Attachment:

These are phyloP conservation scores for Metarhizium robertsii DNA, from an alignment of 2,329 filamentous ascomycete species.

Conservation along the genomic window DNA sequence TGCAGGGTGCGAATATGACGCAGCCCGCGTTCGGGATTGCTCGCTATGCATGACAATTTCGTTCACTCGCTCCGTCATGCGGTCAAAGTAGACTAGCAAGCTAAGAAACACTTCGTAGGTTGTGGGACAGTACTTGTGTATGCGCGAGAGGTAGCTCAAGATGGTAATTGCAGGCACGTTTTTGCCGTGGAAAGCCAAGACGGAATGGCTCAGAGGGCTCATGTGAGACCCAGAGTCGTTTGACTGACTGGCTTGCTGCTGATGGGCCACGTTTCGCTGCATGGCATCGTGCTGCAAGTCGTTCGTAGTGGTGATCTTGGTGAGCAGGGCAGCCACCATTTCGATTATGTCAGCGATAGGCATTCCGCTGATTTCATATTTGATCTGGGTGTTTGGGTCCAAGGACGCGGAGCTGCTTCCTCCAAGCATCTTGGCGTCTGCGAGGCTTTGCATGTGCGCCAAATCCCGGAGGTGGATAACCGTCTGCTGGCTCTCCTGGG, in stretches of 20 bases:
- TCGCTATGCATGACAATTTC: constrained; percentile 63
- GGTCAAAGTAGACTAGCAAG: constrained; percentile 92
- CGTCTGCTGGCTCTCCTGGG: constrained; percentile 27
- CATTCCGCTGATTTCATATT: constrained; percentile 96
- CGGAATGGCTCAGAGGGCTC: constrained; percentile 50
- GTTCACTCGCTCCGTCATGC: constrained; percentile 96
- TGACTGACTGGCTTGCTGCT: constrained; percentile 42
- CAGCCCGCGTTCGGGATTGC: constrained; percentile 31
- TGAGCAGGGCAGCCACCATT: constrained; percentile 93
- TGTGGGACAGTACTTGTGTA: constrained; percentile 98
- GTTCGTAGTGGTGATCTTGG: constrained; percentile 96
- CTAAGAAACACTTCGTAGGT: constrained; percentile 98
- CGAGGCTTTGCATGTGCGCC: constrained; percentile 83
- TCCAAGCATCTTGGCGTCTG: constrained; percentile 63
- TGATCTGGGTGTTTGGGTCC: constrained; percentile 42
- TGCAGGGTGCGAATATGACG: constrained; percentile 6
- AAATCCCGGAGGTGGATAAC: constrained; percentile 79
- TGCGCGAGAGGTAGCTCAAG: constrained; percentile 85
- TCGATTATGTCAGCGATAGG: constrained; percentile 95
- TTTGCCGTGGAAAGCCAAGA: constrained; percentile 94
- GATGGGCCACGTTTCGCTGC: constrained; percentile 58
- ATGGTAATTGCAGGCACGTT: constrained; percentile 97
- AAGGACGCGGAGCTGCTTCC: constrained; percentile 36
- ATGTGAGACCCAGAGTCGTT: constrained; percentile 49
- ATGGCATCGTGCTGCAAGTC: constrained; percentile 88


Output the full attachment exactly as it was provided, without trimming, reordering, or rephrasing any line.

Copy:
These are phyloP conservation scores for Metarhizium robertsii DNA, from an alignment of 2,329 filamentous ascomycete species.

Conservation along the genomic window DNA sequence TGCAGGGTGCGAATATGACGCAGCCCGCGTTCGGGATTGCTCGCTATGCATGACAATTTCGTTCACTCGCTCCGTCATGCGGTCAAAGTAGACTAGCAAGCTAAGAAACACTTCGTAGGTTGTGGGACAGTACTTGTGTATGCGCGAGAGGTAGCTCAAGATGGTAATTGCAGGCACGTTTTTGCCGTGGAAAGCCAAGACGGAATGGCTCAGAGGGCTCATGTGAGACCCAGAGTCGTTTGACTGACTGGCTTGCTGCTGATGGGCCACGTTTCGCTGCATGGCATCGTGCTGCAAGTCGTTCGTAGTGGTGATCTTGGTGAGCAGGGCAGCCACCATTTCGATTATGTCAGCGATAGGCATTCCGCTGATTTCATATTTGATCTGGGTGTTTGGGTCCAAGGACGCGGAGCTGCTTCCTCCAAGCATCTTGGCGTCTGCGAGGCTTTGCATGTGCGCCAAATCCCGGAGGTGGATAACCGTCTGCTGGCTCTCCTGGG, in stretches of 20 bases:
- TCGCTATGCATGACAATTTC: constrained; percentile 63
- GGTCAAAGTAGACTAGCAAG: constrained; percentile 92
- CGTCTGCTGGCTCTCCTGGG: constrained; percentile 27
- CATTCCGCTGATTTCATATT: constrained; percentile 96
- CGGAATGGCTCAGAGGGCTC: constrained; percentile 50
- GTTCACTCGCTCCGTCATGC: constrained; percentile 96
- TGACTGACTGGCTTGCTGCT: constrained; percentile 42
- CAGCCCGCGTTCGGGATTGC: constrained; percentile 31
- TGAGCAGGGCAGCCACCATT: constrained; percentile 93
- TGTGGGACAGTACTTGTGTA: constrained; percentile 98
- GTTCGTAGTGGTGATCTTGG: constrained; percentile 96
- CTAAGAAACACTTCGTAGGT: constrained; percentile 98
- CGAGGCTTTGCATGTGCGCC: constrained; percentile 83
- TCCAAGCATCTTGGCGTCTG: constrained; percentile 63
- TGATCTGGGTGTTTGGGTCC: constrained; percentile 42
- TGCAGGGTGCGAATATGACG: constrained; percentile 6
- AAATCCCGGAGGTGGATAAC: constrained; percentile 79
- TGCGCGAGAGGTAGCTCAAG: constrained; percentile 85
- TCGATTATGTCAGCGATAGG: constrained; percentile 95
- TTTGCCGTGGAAAGCCAAGA: constrained; percentile 94
- GATGGGCCACGTTTCGCTGC: constrained; percentile 58
- ATGGTAATTGCAGGCACGTT: constrained; percentile 97
- AAGGACGCGGAGCTGCTTCC: constrained; percentile 36
- ATGTGAGACCCAGAGTCGTT: constrained; percentile 49
- ATGGCATCGTGCTGCAAGTC: constrained; percentile 88